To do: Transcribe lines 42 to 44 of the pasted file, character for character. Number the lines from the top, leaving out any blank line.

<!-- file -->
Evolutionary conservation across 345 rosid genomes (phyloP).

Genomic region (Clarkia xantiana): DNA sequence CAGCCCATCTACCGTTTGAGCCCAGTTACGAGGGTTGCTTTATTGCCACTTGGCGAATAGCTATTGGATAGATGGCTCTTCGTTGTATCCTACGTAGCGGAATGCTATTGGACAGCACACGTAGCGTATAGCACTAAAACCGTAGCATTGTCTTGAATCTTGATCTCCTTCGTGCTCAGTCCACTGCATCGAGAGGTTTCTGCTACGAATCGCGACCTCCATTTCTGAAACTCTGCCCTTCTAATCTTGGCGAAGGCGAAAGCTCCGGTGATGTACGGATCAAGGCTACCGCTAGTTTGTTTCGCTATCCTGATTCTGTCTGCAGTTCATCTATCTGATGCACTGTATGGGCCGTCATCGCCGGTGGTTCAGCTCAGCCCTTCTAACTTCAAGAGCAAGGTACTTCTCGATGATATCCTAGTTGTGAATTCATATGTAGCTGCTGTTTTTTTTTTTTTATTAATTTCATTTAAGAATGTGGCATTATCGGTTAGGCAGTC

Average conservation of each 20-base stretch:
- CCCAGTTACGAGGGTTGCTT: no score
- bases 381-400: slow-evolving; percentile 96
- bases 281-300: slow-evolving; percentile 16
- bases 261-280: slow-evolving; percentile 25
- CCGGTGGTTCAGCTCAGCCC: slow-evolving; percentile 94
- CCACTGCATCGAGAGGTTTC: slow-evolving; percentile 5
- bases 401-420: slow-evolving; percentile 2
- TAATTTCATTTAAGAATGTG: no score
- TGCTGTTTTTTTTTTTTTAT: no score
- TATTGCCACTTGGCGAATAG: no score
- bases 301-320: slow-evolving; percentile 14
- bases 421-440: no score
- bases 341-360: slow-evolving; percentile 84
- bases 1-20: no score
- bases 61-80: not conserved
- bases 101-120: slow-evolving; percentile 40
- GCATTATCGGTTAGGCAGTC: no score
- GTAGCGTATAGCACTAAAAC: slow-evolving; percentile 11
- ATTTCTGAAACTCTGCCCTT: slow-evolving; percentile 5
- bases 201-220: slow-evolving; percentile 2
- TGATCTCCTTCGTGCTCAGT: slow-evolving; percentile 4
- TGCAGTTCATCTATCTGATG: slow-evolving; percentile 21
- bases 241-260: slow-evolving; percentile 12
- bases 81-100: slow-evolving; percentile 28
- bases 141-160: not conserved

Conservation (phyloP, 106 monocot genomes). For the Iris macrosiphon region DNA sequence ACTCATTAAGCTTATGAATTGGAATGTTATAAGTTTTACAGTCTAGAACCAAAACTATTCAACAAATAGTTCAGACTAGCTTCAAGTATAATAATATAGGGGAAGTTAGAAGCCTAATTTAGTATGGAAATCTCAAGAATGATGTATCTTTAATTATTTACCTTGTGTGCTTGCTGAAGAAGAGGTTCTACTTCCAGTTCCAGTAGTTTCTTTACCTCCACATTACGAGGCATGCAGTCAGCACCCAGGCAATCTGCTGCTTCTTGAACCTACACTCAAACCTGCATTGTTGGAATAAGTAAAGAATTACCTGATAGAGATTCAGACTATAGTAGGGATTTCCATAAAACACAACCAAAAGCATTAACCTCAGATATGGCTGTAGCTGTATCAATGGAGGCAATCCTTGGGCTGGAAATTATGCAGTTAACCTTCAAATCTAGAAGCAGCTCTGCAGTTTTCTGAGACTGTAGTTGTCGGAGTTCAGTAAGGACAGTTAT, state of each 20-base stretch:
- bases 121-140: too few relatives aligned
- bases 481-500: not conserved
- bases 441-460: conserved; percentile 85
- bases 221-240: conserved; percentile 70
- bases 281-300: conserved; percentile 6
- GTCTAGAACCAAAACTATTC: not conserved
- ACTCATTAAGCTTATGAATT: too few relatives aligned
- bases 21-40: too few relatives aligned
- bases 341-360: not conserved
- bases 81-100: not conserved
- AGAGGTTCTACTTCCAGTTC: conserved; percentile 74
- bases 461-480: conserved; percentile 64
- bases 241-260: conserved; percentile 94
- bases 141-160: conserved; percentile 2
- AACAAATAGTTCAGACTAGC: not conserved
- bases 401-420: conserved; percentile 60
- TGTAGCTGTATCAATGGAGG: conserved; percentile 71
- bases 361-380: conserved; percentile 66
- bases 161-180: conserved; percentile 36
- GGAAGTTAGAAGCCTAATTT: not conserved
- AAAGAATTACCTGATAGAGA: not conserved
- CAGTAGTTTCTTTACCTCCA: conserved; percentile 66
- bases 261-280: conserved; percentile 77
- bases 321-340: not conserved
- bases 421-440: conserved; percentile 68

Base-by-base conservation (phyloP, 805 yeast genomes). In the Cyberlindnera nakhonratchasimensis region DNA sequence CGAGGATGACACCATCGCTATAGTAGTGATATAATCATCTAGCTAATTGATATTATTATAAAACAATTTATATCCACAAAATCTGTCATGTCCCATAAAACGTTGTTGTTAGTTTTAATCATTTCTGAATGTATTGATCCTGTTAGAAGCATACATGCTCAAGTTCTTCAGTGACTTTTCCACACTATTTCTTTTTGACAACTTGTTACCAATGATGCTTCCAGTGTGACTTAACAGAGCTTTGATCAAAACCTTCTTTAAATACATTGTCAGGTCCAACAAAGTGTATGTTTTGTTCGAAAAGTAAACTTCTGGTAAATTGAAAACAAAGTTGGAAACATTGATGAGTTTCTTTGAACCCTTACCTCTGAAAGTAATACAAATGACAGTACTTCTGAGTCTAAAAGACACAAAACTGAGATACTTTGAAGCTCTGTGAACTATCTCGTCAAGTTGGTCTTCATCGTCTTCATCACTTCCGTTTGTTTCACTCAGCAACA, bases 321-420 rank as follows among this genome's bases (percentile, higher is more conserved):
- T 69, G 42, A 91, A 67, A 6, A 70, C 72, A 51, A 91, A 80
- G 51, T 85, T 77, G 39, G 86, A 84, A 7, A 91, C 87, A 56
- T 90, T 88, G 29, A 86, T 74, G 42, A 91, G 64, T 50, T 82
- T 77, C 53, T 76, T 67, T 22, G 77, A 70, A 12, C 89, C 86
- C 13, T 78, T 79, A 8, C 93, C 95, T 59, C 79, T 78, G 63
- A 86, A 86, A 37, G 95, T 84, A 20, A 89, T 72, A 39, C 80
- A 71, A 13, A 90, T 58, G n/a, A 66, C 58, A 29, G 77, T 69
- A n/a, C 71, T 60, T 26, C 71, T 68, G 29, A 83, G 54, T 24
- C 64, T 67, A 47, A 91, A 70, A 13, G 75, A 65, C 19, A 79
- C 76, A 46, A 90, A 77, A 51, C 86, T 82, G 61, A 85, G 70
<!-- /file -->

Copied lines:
- bases 241-260: conserved; percentile 94
- bases 141-160: conserved; percentile 2
- AACAAATAGTTCAGACTAGC: not conserved